Update 1/12/2021, 6:15pm EST: NOAA has now joined OSTP in disavowing this material, stating, “NOAA was not involved in the creation or posting online of the climate change flyers that have been allegedly attributed to the Office of Science and Technology Policy, nor does NOAA endorse the flyers.”
Update 1/12/2021, 3:45pm EST: The OSTP has now released a formal statement on these documents via a pair of tweets, and it’s an angry one. “Dr. Droegemeier was outraged to learn of the materials that were not shared with or approved by OSTP leadership,” the statement reads. “He first became aware of the documents when contacted by the press, As a result, Dr. Droegemeier took swift action and the individuals responsible have been relieved of their duties at OSTP.”
That would still leave Legates and Maue with positions at NOAA, but there is probably not enough time left in the administration for them to even establish a role for themselves in that agency, much less do further damage.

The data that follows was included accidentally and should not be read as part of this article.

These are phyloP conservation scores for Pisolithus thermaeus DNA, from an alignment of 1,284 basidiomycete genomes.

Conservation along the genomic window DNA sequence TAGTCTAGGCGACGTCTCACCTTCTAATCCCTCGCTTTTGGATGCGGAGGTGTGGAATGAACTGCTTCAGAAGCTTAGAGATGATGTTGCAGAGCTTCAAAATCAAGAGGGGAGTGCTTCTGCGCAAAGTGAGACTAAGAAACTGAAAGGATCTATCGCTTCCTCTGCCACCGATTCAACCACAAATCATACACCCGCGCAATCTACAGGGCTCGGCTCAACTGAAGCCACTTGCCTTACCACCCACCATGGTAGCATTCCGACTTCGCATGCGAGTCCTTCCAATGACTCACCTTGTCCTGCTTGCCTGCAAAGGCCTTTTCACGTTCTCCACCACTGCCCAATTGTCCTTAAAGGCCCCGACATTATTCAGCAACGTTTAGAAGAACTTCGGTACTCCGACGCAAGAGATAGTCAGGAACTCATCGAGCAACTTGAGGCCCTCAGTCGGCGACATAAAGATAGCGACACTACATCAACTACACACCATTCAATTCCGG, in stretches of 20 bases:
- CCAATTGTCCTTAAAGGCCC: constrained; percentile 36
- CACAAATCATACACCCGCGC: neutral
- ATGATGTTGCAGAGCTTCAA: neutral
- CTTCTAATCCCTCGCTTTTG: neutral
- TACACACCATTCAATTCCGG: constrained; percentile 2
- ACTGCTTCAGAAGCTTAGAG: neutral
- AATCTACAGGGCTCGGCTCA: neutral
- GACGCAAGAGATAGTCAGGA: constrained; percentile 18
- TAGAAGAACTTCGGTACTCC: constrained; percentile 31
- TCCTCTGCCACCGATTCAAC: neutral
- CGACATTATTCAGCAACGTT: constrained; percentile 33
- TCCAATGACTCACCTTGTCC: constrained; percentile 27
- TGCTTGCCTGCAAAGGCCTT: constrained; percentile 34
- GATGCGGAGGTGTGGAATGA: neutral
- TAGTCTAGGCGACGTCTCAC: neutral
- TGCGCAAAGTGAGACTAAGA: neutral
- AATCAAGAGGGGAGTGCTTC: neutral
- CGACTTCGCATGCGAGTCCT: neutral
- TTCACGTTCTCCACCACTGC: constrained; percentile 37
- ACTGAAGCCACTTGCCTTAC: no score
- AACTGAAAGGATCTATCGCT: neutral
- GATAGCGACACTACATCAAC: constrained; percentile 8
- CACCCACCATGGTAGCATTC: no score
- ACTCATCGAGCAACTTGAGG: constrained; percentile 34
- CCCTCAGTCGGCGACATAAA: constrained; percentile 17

The reality of climate change has frequently put the Trump administration in an awkward position. Determined to set policies that ignored climate change and staffed by political appointees that refused to accept it, the administration nonetheless found itself responsible for scientists who kept publishing reports filled with awkward facts.
The administration’s response has been erratic. At several points, administration officials considered forming a “red team” of known contrarians to dispute the science, and they even put a prominent climate denialist on the National Security Council. Although these efforts fizzled out for various reasons, that didn’t stop the administration from seemingly trying again with the appointment of David Legates, another noted climate contrarian, to NOAA in September. Legates’ exact role was unclear, but speculation focused on two possibilities: another attempt at red-teaming the climate or an attempt to dilute the science of the next National Climate Assessment.